Purdue rallies to beat Arizona in Foster Farms Bowl

Khalil Tate threw five TD passes in a 38-35 loss to Purdue Wednesday night in the Foster Farms Bowl.

Courtesy of Stan Liu/Arizona Athletics

Khalil Tate threw five TD passes in a 38-35 loss to Purdue Wednesday night in the Foster Farms Bowl.

SANTA CLARA, Calif. (AP) – When Elijah Sindelar took the field for Purdue’s late comeback attempt in a bowl game he thought back on a failed opportunity in a similar situation in the season opener.

The difference from that interception he threw against Louisville to a bowl-game winning touchdown against Arizona sums up the progress the Boilermakers made in their first season under coach Jeff Brohm.

Sindelar threw a 38-yard touchdown pass to Anthony Mahoungou with 1:44 remaining and Purdue capped its most successful season in years in dramatic style with a 38-35 victory over Arizona in the Foster Farms Bowl on Wednesday night.

“I just did not want to do that again,” Sindelar said about his interception in the opener. “I remembered that feeling, I was going to try to do everything I could to make sure we didn’t have to experience that again.”

The Boilermakers (7-6) had squandered a 17-point halftime lead when Khalil Tate threw his fifth TD pass with 3:21 remaining to give the Wildcats (7-6) the lead.

But Sindelar responded with a 75-yard drive that ended with the deep throw into the end zone to Mahoungou, giving the Boilermakers their first winning record since 2011 and first bowl win over a major conference team since beating Washington in the 2002 Sun Bowl. Purdue had won only nine games in the previous four seasons before Brohm arrived.

“That’s a memory you’ll cherish for the rest of your life,” Brohm said “They definitely earned it because they put in the hard work, have gone through the adversity and continued to hang in there.”

Sindelar threw for 396 yards and four touchdowns, with Mahoungou (118 yards) and Gregory Phillips (149) each topping the 100-yard mark and catching two TD passes.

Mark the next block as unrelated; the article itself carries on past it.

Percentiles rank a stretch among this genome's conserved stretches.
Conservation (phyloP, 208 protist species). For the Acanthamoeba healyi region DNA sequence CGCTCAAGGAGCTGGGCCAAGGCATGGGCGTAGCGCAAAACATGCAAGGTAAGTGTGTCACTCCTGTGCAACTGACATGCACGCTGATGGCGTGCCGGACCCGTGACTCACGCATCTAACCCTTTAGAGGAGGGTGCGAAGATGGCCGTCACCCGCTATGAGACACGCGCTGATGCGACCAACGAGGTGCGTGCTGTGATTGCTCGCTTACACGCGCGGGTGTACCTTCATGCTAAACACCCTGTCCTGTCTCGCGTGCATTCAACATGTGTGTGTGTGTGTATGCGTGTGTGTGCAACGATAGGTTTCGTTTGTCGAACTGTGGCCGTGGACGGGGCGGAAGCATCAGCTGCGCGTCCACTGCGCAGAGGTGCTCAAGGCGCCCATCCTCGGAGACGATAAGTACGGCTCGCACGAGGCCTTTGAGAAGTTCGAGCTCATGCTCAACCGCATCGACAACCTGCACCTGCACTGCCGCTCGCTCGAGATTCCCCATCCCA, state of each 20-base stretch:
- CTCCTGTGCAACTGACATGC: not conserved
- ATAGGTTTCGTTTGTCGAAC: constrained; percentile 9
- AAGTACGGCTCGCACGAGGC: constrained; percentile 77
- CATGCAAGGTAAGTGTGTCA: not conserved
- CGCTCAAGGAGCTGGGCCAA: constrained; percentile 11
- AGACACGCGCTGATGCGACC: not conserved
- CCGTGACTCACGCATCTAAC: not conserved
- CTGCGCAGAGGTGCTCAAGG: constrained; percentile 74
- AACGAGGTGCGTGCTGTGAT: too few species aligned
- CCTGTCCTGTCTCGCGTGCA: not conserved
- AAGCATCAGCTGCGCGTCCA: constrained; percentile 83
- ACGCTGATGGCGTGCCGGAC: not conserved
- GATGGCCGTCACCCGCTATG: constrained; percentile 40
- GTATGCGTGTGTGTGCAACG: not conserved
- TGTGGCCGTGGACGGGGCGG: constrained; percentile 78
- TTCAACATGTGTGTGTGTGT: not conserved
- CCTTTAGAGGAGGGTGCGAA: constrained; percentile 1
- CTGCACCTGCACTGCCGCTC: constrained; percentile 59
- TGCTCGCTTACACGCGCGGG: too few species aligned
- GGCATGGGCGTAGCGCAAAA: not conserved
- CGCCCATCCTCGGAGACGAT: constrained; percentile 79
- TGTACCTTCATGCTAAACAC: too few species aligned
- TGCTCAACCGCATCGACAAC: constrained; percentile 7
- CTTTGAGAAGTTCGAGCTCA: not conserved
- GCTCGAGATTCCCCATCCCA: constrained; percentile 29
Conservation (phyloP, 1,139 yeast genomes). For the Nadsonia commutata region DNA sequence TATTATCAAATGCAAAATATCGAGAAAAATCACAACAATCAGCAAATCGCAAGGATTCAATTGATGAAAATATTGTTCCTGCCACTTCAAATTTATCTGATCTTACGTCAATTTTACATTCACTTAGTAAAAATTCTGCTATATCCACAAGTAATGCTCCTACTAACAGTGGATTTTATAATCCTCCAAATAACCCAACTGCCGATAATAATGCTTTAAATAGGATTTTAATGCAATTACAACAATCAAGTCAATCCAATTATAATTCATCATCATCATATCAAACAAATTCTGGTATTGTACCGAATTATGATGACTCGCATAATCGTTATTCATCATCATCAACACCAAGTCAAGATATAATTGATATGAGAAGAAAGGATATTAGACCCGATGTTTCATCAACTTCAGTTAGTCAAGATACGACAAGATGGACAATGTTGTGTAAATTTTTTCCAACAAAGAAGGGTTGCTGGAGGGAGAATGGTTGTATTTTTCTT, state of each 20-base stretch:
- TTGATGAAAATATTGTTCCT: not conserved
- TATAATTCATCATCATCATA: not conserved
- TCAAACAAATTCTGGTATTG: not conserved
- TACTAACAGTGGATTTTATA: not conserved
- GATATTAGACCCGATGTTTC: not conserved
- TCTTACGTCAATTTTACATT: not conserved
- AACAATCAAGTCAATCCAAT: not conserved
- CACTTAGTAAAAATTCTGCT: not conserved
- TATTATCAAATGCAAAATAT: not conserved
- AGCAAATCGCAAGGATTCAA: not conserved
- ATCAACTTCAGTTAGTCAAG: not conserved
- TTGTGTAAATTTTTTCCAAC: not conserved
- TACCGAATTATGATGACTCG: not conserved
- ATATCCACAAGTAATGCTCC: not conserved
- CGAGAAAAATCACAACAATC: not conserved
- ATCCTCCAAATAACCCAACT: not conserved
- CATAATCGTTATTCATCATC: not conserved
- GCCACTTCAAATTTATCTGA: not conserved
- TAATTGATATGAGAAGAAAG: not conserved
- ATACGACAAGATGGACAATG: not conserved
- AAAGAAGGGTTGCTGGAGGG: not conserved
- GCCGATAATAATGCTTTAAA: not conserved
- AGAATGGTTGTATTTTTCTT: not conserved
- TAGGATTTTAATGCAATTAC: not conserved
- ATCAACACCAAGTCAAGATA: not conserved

Tate was just as good, showing he can win with his arm as well as he can with his legs that carried him to 1,353 yards rushing in the regular season. Tate threw for 302 yards and five touchdowns but his late interception to Jacob Thieneman ended the comeback attempt.

“They made one more play than we did at the end to win,” coach Rich Rodriguez said. “It’s pretty simple. Give them credit but I’m also pretty excited about the future.”

Brohm pulled out all the stops, going for it three times on fourth down, calling a couple of flea-flickers and using an innovative trick play on a fake kneel down to set up a field goal at the end of the first half that made it 31-14.

The Takeaway

Arizona: The Boilermakers managed to keep Tate’s electric running in check, holding him to just 58 yards on 20 carries. But that opened up space for him to exploit them with downfield throws and he had career highs in touchdown passes and yards passing.

Disputed Play

Arizona was still steaming after the game about the fake kneel down at end of the first half on a play Purdue practiced all season.

The Boilermakers took over at their 32 with 56 seconds left after Tate lost a fumble. Purdue appeared to be taking a knee on the play to run out the clock, but running back D.J. Knox was crouching hidden behind a guard. Sindelar then handed the ball to Knox, who waited a second as the linemen stood and then ran around left end for a 30-yard gain that helped set up the field goal.

Rodriguez thought it should have been a dead play because he said the officials told his players not to rush.

"If the refs tells us it's a kneel it's really a dead play," linebacker Tony Fields II said. "We can't do anything as linebackers or DBs. They don't even want us to rush the quarterback because that's an injury prevention thing. They got us."

Brohm successfully ran a similar play in the Boca Raton Bowl last year at Western Kentucky.

Up Next

Arizona: The Wildcats are excited to see what a full season with Tate at quarterback looks like. The 2018 campaign will start at home against BYU on Sept. 1.